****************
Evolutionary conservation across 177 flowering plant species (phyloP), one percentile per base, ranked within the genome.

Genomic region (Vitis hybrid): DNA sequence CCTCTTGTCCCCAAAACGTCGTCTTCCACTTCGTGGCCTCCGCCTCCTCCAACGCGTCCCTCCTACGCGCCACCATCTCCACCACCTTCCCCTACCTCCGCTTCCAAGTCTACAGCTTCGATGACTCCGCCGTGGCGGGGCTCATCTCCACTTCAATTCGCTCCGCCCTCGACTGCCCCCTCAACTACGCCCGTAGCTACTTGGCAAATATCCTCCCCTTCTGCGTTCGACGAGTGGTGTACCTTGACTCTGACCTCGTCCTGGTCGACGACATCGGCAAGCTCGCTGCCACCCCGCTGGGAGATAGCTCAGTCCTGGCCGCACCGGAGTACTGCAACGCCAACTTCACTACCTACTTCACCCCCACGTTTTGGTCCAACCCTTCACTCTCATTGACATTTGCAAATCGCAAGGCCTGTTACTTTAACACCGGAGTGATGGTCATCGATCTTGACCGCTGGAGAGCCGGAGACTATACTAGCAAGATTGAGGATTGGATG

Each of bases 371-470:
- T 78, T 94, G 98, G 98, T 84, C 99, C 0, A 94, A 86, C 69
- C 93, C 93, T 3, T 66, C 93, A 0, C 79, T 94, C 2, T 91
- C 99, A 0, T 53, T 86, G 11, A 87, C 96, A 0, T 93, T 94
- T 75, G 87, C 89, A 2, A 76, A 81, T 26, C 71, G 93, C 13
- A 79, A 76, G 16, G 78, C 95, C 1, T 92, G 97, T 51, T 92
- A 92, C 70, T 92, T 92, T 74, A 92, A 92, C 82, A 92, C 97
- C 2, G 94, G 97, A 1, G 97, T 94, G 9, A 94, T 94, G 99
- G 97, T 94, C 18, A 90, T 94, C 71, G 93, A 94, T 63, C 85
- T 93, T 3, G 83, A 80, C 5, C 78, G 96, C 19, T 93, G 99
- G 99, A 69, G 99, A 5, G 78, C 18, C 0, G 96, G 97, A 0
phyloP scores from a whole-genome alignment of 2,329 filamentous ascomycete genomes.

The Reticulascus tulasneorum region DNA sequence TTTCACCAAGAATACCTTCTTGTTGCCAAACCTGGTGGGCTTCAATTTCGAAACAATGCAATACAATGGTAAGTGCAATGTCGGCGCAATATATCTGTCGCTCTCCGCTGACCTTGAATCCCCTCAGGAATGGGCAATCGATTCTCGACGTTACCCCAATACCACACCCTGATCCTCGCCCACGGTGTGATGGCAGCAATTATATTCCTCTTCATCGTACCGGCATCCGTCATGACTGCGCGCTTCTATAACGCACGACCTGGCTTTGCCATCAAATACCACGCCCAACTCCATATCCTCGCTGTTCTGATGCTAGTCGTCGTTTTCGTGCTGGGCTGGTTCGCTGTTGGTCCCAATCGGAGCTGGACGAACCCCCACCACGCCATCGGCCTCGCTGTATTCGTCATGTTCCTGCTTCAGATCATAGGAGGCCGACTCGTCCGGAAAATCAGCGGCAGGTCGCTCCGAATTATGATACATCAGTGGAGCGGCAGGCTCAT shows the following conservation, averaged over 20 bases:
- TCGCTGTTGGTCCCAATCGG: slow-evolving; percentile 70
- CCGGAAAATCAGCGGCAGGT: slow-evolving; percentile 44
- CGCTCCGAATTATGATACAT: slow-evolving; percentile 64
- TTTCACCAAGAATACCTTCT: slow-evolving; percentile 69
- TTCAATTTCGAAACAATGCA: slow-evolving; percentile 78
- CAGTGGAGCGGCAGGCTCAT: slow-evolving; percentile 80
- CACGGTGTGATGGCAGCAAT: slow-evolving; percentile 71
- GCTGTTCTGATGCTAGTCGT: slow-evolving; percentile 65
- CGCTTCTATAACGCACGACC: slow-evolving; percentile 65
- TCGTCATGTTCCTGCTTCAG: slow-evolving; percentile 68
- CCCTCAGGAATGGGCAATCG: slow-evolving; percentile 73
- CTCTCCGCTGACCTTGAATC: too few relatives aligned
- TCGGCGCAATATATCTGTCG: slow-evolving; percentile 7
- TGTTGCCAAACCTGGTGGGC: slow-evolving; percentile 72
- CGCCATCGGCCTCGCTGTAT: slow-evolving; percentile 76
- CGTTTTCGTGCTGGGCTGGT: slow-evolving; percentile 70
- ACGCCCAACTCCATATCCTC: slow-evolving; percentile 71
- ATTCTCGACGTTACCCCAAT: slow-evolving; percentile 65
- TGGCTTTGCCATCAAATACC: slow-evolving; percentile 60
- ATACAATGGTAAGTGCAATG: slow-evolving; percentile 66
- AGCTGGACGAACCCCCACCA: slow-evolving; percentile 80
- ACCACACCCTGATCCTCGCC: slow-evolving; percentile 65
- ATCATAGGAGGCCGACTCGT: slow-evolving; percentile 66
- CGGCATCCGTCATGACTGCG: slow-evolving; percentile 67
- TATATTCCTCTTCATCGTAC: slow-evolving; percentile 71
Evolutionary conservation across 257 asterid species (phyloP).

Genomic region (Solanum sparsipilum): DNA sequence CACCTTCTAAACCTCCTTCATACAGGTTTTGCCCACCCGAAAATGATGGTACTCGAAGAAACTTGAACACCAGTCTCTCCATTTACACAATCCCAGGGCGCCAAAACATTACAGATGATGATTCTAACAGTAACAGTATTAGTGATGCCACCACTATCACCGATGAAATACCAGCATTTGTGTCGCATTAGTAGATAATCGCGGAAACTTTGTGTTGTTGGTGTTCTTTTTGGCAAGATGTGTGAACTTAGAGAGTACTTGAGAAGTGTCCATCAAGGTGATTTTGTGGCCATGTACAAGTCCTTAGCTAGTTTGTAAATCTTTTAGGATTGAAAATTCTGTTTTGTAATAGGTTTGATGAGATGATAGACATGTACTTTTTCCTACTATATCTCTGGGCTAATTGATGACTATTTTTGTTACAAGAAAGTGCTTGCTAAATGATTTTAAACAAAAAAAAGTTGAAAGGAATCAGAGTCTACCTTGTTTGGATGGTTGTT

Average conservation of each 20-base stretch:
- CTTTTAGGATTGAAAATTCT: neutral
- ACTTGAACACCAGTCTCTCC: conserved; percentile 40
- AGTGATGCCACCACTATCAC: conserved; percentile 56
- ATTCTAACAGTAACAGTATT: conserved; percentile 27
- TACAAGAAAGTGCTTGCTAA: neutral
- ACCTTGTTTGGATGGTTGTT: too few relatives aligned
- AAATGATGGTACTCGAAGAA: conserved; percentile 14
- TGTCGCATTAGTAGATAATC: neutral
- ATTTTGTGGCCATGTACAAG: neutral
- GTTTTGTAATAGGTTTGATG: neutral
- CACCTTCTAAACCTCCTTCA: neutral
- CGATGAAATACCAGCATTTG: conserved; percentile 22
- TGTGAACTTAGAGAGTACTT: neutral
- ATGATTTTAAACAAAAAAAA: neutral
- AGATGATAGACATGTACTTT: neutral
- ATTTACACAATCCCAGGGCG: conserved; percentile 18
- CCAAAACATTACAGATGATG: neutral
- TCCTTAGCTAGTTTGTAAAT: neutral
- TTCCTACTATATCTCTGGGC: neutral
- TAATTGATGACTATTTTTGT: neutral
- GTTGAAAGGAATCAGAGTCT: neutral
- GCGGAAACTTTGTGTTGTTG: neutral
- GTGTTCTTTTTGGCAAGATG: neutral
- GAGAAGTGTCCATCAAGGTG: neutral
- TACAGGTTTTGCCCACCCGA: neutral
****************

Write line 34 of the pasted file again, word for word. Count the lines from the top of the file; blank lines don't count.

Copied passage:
- TGGCTTTGCCATCAAATACC: slow-evolving; percentile 60